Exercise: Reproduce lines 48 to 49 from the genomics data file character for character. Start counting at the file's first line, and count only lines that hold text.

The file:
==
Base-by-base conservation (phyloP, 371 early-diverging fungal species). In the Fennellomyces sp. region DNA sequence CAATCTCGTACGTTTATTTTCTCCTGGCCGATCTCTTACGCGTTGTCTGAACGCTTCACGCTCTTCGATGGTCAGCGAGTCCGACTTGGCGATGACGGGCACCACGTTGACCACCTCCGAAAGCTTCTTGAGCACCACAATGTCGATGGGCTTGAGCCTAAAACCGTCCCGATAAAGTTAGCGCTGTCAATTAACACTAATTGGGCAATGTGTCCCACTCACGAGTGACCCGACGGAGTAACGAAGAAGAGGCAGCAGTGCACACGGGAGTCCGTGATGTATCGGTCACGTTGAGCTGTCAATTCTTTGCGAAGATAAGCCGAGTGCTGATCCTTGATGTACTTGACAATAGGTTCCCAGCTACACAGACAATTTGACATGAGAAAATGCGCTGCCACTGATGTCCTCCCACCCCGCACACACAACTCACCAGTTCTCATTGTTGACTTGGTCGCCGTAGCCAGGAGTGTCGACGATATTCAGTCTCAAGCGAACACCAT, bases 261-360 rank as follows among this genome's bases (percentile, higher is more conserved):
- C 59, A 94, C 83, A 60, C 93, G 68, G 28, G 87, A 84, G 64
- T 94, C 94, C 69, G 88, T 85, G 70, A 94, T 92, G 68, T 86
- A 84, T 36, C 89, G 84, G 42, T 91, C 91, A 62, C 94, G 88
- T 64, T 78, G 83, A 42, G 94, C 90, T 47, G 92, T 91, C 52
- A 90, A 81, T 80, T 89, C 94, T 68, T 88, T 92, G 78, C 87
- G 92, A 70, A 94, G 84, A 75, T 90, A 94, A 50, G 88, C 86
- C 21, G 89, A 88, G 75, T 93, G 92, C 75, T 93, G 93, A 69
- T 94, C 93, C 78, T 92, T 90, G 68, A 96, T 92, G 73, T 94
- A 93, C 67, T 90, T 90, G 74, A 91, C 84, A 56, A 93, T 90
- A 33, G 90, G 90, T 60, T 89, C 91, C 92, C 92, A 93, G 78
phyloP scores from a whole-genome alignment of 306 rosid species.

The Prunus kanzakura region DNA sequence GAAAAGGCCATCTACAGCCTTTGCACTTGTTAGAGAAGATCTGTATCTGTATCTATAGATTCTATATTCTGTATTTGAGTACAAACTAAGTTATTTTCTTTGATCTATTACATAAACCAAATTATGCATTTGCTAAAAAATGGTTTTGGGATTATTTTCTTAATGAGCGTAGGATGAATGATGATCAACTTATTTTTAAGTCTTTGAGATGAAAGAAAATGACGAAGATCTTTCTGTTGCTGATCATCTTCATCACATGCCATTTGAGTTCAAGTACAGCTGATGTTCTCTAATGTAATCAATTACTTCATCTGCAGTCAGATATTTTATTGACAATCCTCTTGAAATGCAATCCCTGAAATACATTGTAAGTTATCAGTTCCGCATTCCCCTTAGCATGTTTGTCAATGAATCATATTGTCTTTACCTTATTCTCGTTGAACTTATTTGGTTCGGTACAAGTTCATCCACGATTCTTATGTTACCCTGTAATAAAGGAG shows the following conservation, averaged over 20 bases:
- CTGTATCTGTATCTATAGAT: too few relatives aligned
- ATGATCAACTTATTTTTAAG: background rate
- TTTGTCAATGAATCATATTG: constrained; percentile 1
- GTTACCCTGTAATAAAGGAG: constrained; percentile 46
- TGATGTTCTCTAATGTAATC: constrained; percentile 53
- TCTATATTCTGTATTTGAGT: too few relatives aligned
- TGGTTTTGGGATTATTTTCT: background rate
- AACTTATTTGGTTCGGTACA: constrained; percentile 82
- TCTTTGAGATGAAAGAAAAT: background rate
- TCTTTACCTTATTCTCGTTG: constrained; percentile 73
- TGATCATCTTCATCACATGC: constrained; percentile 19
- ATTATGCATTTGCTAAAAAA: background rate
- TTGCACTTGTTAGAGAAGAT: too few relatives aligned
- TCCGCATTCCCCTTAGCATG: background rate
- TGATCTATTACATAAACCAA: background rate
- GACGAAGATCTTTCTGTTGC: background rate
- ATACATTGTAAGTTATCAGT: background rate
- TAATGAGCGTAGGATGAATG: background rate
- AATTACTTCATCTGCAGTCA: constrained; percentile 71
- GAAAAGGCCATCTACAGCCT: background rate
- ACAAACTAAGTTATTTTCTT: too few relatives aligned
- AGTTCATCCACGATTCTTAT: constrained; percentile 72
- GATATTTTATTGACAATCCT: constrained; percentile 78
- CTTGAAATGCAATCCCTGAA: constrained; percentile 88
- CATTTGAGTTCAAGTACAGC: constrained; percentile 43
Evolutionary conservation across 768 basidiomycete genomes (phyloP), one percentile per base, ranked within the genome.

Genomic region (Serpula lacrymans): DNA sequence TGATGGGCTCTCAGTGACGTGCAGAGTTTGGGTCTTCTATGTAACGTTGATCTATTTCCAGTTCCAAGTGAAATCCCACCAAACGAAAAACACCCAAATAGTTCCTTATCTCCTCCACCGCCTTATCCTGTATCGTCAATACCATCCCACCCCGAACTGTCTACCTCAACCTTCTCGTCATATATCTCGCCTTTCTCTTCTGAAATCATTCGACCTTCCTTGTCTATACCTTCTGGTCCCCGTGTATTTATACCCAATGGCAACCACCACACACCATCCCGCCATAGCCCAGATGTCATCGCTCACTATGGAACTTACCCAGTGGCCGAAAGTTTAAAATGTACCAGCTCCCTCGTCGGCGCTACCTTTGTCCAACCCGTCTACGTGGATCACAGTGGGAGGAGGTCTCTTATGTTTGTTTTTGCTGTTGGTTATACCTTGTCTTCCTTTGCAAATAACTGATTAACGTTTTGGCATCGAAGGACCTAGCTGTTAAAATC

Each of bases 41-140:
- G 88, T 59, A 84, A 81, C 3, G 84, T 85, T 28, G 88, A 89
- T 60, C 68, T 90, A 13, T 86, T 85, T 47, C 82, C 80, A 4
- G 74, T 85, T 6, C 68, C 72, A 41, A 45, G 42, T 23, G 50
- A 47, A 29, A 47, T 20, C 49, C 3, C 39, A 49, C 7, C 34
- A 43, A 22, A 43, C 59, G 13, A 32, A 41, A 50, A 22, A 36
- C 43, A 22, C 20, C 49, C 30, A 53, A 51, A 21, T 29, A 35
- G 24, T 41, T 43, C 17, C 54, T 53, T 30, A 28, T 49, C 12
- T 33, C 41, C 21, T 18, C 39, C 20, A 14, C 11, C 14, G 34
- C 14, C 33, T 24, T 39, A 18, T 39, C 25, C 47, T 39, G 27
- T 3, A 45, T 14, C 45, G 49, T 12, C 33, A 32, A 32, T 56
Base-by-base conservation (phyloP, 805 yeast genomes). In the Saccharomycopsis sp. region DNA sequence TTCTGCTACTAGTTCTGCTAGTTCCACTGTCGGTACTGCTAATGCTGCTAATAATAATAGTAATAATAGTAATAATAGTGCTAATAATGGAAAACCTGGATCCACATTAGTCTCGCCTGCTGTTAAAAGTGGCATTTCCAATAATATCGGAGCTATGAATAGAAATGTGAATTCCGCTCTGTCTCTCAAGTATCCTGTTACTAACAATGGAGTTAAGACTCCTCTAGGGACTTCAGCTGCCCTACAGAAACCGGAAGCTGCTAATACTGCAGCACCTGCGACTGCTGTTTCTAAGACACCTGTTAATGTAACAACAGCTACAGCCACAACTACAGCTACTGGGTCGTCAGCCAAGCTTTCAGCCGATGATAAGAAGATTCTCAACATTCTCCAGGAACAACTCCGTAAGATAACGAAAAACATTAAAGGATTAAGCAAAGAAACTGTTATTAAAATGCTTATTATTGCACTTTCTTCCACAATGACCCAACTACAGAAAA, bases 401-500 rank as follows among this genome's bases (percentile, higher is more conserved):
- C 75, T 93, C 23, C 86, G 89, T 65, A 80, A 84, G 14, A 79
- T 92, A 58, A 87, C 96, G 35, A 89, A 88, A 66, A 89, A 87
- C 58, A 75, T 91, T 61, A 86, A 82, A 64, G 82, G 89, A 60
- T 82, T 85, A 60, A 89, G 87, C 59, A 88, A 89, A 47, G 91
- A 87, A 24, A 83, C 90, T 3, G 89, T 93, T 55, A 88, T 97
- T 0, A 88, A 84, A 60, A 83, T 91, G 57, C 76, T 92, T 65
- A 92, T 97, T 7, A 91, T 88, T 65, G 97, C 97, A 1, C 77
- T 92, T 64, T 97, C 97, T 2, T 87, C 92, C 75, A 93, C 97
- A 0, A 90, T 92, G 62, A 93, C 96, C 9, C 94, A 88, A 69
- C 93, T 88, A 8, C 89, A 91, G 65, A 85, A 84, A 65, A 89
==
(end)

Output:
- G 24, T 41, T 43, C 17, C 54, T 53, T 30, A 28, T 49, C 12
- T 33, C 41, C 21, T 18, C 39, C 20, A 14, C 11, C 14, G 34